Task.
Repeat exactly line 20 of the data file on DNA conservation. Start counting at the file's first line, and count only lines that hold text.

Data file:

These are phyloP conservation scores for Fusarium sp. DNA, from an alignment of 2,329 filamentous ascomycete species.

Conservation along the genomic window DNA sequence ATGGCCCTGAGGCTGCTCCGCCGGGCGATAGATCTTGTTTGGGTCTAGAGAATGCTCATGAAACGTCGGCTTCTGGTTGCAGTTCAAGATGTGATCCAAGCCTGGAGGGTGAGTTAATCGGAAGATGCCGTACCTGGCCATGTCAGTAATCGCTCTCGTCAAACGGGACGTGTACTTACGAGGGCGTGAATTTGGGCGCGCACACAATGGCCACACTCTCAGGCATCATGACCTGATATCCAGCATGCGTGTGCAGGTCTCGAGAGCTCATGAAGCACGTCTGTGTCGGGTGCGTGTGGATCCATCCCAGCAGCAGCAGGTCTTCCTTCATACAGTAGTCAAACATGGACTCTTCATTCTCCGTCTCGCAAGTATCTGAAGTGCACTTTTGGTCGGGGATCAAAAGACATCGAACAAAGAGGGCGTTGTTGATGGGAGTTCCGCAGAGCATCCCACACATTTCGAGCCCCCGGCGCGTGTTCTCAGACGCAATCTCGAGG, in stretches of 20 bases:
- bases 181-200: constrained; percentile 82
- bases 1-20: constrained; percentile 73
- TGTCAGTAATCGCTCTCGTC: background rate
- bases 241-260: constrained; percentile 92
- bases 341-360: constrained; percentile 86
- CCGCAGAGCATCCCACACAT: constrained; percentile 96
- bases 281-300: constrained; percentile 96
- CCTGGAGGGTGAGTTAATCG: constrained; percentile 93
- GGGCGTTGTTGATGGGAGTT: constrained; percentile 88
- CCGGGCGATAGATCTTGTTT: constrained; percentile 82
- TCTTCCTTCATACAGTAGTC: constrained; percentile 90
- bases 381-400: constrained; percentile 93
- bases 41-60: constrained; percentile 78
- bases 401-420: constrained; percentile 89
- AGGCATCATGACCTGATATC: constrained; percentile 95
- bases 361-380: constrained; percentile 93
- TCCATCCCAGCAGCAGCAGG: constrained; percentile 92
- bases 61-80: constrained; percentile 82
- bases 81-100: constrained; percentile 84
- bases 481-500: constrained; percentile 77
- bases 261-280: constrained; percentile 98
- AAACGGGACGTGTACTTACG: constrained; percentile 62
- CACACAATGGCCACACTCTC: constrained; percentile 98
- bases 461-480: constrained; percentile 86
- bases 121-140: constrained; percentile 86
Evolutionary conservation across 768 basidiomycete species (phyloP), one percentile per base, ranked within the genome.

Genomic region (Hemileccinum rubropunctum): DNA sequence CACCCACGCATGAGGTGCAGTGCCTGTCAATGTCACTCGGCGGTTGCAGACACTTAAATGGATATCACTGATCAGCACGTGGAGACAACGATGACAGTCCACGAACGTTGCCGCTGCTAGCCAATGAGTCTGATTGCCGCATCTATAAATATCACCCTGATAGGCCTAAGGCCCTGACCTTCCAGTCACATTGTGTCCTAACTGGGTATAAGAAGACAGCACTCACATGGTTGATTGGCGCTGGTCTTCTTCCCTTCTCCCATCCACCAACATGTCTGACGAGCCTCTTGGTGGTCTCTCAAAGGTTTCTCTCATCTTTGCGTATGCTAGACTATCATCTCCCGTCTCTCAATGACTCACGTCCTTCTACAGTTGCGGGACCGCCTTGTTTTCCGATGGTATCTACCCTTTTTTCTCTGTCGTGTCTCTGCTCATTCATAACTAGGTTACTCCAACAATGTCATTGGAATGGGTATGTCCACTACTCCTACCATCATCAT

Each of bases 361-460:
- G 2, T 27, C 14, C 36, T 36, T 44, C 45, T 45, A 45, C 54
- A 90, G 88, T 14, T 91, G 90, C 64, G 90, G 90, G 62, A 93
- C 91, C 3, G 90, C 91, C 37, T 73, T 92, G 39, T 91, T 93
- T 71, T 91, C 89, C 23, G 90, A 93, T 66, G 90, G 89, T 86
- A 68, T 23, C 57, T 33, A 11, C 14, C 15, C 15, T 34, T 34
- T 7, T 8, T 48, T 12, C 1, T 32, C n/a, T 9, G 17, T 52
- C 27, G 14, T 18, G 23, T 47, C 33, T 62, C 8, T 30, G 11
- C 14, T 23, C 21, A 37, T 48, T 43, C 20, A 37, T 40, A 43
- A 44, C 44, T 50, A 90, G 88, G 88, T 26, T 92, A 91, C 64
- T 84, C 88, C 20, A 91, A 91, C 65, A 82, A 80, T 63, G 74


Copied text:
- bases 61-80: constrained; percentile 82